Extending servant

Table of contents

One of the best features of servant is that it is easily extensible. Extensions and plugins, such as client-library generation and support for authentication or cookies, generally happen along two axes: through the introduction of new combinators, and through new ‘interpretations’ for the combinators. You can think of the combinators as a little “API DSL”, which is a deep-embedding in that multiple interpretations for it are possible.

Note that the two axes don’t quite exhaust the ways in which you can extend servant, but they are the most common.

New combinators

Let’s suppose our objective was to add a Post-like combinator that returns a response with an HTTP Location header with the location of a newly-created resource.

First we define a datatype:

data PostWithLocation a
    deriving Typeable

Next, we need to describe how this ought to be interpreted. Interpretations are defined via instances of classes. In particular, when we want to define how the server should behave, we instantiate the HasServer class:

import Control.Monad.Trans.Either
import Data.Aeson
import Data.Proxy
import Data.String.Conversions
import Data.Typeable
import Network.HTTP.Types
import Network.Wai
import Servant.Server

data Link = Link Ascii

instance ToJSON a => HasServer (PostWithLocation a) where
  type Server (PostWithLocation a) = EitherT (Int, String) IO (Link, a)

  route Proxy action request respond
    | null (pathInfo request) && requestMethod request == methodPost = do
        e <- runEitherT action
        respond . succeedWith $ case e of
          Right (Link link, out) ->
            responseLBS status201 [
                ("Content-Type", "application/json")
                ("Location", link)
                ] (encode out)
          Left (status, message) ->
            responseLBS (mkStatus status (cs message)) [] (cs message)
    | null (pathInfo request) && requestMethod request /= methodPost =
        respond $ failWith WrongMethod
    | otherwise = respond $ failWith NotFound

If you compare this with the implementation of Post, you’ll see that very little changed. We’ve changed the type of the associated Server type to be a EitherT (Int, String) IO (Link, a) instead of EitherT (Int, String) IO a. This means that the function that ultimately implements this endpoint must return a tuple of the link and the return value, and not just the return value. In the definition of the route method, we also changed the code to add the link to the Location header. Note how in the definition of the instance, we have access to the details (e.g., headers) of the request and response, whereas the code that implements the endpoint doesn’t (or at least not directly - we could, if we so desired, pass all of the details of the request to the function, creating a new combinator).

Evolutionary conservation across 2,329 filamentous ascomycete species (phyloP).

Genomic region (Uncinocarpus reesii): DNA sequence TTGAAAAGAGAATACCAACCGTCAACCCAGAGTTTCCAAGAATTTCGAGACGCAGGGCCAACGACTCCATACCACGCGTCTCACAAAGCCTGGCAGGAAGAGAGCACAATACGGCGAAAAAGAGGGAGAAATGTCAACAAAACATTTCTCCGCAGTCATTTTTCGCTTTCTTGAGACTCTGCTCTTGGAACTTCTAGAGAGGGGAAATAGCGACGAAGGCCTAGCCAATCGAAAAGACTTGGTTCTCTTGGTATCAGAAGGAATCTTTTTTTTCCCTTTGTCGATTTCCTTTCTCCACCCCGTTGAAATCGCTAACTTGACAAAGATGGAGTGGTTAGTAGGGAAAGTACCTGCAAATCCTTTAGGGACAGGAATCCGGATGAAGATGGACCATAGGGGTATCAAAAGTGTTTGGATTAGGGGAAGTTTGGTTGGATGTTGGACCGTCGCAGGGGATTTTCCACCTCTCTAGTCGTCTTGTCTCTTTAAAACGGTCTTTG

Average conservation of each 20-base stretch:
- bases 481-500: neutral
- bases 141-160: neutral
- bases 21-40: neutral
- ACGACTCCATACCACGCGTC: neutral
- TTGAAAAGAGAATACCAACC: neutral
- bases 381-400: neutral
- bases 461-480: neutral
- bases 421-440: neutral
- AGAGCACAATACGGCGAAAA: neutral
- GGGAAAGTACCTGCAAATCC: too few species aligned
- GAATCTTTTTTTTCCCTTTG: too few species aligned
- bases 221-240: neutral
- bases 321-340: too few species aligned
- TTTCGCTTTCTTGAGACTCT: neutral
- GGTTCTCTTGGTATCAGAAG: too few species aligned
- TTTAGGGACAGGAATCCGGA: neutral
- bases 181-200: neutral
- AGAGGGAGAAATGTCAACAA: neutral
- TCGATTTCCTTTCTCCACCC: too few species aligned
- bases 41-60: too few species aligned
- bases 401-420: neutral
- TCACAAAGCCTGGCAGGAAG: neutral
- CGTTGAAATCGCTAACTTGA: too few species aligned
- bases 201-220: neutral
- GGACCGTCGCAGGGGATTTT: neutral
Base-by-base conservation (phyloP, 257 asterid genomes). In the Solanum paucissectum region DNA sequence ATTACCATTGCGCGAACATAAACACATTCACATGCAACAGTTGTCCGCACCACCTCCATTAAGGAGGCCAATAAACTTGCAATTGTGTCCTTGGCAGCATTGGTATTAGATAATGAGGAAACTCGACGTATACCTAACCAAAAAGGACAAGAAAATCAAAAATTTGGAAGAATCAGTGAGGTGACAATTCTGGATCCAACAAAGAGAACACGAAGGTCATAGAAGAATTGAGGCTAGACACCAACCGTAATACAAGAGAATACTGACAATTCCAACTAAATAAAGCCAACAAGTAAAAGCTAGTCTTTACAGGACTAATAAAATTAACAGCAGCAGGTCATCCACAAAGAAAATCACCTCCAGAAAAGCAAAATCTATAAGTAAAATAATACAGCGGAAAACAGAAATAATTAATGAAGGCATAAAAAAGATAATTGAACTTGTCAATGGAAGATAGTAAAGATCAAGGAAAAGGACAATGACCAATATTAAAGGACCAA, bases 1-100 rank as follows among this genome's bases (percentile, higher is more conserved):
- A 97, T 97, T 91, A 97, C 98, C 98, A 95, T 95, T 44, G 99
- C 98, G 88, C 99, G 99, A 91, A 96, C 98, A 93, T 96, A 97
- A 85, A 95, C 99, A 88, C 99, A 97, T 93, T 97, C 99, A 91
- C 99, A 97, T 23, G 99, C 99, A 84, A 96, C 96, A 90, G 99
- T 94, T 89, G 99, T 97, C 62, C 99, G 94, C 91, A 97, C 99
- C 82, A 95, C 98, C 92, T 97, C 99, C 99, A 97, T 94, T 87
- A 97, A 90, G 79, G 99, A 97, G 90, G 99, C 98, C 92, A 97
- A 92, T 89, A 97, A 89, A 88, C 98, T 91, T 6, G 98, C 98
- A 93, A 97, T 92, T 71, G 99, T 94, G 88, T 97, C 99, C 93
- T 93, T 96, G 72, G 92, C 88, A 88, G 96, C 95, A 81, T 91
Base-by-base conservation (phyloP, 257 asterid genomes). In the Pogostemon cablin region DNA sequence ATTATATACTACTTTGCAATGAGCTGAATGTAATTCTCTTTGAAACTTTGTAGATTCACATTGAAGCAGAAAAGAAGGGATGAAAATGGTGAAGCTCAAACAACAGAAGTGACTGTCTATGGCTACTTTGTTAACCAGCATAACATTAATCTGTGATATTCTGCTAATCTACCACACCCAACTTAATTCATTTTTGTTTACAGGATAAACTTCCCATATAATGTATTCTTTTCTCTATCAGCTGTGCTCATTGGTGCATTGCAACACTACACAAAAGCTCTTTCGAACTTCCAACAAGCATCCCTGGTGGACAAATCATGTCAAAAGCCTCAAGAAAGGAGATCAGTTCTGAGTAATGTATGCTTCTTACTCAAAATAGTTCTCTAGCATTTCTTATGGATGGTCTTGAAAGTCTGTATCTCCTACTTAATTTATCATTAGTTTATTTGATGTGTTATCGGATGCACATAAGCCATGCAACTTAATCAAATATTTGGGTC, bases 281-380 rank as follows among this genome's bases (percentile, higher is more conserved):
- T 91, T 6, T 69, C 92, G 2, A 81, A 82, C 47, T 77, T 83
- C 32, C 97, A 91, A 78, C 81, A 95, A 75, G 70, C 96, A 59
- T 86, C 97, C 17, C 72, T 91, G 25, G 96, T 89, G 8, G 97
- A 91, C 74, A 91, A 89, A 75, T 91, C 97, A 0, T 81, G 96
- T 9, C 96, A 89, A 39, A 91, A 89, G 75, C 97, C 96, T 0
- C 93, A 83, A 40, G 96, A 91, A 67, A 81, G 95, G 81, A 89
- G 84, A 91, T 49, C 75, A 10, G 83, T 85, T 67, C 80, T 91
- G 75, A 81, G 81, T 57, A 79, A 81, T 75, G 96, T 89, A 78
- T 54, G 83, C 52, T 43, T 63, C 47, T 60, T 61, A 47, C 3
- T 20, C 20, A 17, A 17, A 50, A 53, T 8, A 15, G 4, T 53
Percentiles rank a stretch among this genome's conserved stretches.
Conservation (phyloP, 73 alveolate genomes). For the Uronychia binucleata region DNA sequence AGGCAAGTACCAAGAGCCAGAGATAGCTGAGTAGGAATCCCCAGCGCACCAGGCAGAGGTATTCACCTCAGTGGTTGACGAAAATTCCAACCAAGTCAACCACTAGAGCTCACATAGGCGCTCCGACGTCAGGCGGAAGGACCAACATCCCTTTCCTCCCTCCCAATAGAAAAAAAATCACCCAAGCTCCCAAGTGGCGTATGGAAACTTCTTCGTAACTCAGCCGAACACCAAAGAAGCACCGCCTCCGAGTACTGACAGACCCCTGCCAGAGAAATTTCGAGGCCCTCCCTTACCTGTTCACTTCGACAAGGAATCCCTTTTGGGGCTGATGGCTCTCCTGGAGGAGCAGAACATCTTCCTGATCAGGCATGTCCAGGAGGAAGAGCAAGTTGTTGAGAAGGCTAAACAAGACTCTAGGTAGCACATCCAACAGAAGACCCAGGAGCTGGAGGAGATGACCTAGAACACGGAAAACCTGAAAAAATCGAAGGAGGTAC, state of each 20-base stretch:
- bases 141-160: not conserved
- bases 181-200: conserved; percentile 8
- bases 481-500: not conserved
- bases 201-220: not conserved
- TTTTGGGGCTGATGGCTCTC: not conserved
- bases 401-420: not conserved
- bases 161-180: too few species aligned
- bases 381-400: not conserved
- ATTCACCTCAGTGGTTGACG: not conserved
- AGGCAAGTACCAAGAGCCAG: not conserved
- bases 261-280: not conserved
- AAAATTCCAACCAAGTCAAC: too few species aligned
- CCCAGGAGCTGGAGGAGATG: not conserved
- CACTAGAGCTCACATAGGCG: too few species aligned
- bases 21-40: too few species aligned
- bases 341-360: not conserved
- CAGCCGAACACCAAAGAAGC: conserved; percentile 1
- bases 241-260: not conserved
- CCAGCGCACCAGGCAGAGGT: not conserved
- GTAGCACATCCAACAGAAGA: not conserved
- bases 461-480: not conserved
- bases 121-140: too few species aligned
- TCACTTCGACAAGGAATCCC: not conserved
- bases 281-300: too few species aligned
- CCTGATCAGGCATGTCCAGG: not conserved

If we look at the original definition of HasServer, we see that the second parameter of route – in this case, action has the type of the Server associated type synonym instance. In this case, that is our EitherT (Int, String) IO (Link, a). This is just what we wanted in this case, because PostWithLocation should always be the last element of any route type. But if we were defining a combinator that wasn’t at the end, we would likely need to delegate some decision-making to combinators further on down the line. Look at the HasServer instance for (:>) if you’re curious how that works.

We can now use our combinator:

type MyAPI = "user" :> ReqBody User :> PostWithLocation ()

myAPI :: Proxy MyAPI
myAPI = Proxy

server :: Server MyAPI
server = mkNewUser
      mkNewUser :: User -> EitherT (Int, String) IO (Link, a)
      mkNewUser = ...

Depending on your use case, you may also want to define HasClient and HasDocs instances for your combinator, so that you (and other people) can benefit from code and documentation generation.

New Interpreters

If you’ve come this far, you should already have a sense for what defining new ‘interpreters’ for the API consists of. You write a new class, akin to HasServer, and instances of that class for existing combinators.

The most obvious use of a new interpreter is code generation. I highly recommend taking a look at servant-jquery for inspiration. As you’ll see, one approach is to have a record type that represents all the information you need to write a client for a particular endpoint, and then pass that record along, from instance to instance, filling in the details until you reach an end combinator (Get, Post, etc.).

Other Directions

In rare cases, extensions to servant may involve something that doesn’t quite belong in either of these categories. For instance, a distant dream of mine in getting HATEOAS for free in servant. The idea is that given an API:

type MyAPI = "user" :> ReqBody User :> Post ()
        :<|> "names" :> Capture "name" String :> Get User

And a server MyServer for it, we would automatically create a type:

type MyAPIResty = Get HATEOASData
            :<|> "user" :> Get HATEOASData
            :<|> "user" :> ReqBody User :> Post ()
            :<|> "names" :> Get HATEOASData
            :<|> "names" :> Capture "name" String :> Get User

And a server for it, that behaves just like MyServer insofar as their endpoints coincide, but would return information about the server’s layout beneath the current endpoint for all other endpoints.

This involves considerable trickery at the type-level. In particular, it involves writing a class that rewrites types and servers hand-in-hand, to generate a new server.

Similarly, an interesting extension to servant would be a rewrite system that makes a trie out of the API type, and correspondingly changing the data-level implementation of a server, so that route lookups can be faster than linear.

If this, or related more advanced projects, sounds interesting to you, get in touch!